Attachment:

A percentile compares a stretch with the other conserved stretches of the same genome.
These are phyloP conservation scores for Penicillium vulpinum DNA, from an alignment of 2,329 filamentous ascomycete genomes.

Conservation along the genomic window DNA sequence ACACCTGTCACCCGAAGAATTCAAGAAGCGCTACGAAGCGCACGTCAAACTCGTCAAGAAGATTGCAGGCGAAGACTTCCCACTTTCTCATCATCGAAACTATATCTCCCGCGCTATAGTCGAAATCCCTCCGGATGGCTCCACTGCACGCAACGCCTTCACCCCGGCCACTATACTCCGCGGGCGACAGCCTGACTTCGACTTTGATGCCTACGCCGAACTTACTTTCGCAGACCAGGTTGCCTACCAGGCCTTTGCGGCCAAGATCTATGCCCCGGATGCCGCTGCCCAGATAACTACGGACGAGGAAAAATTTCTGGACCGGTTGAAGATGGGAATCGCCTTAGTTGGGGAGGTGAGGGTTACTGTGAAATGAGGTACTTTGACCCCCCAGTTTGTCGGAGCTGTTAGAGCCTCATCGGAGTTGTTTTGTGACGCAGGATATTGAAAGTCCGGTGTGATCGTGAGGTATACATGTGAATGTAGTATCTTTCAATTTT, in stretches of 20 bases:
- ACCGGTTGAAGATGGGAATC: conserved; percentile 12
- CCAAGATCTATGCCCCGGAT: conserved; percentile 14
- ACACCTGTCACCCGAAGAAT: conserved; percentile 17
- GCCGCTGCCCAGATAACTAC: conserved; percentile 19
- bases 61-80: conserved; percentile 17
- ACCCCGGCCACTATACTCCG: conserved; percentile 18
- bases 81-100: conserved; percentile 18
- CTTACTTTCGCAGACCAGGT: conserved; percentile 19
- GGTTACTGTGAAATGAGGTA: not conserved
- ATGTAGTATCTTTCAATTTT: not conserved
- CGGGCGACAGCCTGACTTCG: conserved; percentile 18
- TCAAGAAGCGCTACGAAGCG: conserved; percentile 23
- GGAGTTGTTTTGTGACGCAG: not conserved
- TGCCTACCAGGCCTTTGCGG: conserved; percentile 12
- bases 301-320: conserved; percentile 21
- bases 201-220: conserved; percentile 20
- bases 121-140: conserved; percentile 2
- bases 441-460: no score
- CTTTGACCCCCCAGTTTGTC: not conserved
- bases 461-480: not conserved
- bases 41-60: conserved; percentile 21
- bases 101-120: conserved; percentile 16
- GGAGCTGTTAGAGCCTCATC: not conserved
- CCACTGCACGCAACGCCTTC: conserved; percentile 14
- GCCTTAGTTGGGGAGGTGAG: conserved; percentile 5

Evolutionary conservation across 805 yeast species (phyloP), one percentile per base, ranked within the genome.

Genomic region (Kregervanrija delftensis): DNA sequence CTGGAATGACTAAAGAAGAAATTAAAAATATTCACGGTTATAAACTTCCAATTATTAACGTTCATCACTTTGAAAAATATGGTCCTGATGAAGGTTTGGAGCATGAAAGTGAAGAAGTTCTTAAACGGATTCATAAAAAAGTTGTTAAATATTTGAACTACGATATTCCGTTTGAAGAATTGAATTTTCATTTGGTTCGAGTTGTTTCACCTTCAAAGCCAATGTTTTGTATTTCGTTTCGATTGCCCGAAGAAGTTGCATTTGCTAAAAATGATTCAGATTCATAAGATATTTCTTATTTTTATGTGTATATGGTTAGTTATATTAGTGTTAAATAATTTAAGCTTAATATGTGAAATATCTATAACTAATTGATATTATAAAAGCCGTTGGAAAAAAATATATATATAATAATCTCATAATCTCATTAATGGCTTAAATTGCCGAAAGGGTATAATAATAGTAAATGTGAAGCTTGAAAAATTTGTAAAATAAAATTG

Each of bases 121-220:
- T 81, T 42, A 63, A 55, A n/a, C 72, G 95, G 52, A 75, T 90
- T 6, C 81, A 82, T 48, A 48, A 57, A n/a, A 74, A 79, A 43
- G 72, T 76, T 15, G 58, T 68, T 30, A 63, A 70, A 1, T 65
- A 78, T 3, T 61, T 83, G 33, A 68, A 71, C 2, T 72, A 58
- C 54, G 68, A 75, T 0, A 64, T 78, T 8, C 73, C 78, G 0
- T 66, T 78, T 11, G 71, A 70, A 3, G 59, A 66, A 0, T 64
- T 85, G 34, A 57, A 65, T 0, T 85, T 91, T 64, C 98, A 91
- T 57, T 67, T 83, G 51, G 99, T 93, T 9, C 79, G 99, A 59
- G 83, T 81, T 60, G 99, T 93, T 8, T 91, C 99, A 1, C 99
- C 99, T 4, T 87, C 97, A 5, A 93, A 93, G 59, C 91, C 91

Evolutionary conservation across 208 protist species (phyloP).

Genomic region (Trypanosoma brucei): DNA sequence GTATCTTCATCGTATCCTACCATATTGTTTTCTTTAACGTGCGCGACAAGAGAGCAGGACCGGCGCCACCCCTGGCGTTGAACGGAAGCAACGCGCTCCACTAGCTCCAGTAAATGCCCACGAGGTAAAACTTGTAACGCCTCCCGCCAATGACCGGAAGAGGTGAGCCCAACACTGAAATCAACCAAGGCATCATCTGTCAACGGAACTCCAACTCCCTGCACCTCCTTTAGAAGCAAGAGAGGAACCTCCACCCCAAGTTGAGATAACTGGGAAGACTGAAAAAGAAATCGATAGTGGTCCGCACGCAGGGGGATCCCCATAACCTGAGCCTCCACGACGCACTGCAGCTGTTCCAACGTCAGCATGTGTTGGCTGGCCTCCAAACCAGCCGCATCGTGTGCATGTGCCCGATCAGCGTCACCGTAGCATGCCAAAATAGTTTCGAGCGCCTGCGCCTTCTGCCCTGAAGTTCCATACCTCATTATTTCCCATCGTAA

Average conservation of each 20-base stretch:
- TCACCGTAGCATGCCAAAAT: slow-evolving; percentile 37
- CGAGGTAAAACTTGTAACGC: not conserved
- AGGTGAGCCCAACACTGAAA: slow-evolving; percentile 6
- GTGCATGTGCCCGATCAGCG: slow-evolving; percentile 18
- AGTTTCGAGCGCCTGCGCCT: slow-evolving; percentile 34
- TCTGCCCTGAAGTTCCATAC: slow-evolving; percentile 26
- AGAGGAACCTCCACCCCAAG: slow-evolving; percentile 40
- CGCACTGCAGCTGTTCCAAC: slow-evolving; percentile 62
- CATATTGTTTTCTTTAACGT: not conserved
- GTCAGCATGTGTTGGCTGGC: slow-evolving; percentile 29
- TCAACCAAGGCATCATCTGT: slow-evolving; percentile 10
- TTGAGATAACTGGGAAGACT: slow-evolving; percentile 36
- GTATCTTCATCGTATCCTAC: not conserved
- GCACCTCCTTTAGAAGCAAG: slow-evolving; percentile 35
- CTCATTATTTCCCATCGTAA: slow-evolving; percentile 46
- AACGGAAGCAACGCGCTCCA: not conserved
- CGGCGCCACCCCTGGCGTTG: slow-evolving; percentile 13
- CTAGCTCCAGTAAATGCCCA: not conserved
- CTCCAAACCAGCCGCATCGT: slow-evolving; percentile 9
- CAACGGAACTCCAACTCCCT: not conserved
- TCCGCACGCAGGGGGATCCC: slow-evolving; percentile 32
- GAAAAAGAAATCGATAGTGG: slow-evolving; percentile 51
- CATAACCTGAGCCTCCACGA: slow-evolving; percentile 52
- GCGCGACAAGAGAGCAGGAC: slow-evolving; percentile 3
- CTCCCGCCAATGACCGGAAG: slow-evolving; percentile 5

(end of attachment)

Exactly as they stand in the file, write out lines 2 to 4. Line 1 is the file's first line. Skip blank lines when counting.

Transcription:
These are phyloP conservation scores for Penicillium vulpinum DNA, from an alignment of 2,329 filamentous ascomycete genomes.

Conservation along the genomic window DNA sequence ACACCTGTCACCCGAAGAATTCAAGAAGCGCTACGAAGCGCACGTCAAACTCGTCAAGAAGATTGCAGGCGAAGACTTCCCACTTTCTCATCATCGAAACTATATCTCCCGCGCTATAGTCGAAATCCCTCCGGATGGCTCCACTGCACGCAACGCCTTCACCCCGGCCACTATACTCCGCGGGCGACAGCCTGACTTCGACTTTGATGCCTACGCCGAACTTACTTTCGCAGACCAGGTTGCCTACCAGGCCTTTGCGGCCAAGATCTATGCCCCGGATGCCGCTGCCCAGATAACTACGGACGAGGAAAAATTTCTGGACCGGTTGAAGATGGGAATCGCCTTAGTTGGGGAGGTGAGGGTTACTGTGAAATGAGGTACTTTGACCCCCCAGTTTGTCGGAGCTGTTAGAGCCTCATCGGAGTTGTTTTGTGACGCAGGATATTGAAAGTCCGGTGTGATCGTGAGGTATACATGTGAATGTAGTATCTTTCAATTTT, in stretches of 20 bases:
- ACCGGTTGAAGATGGGAATC: conserved; percentile 12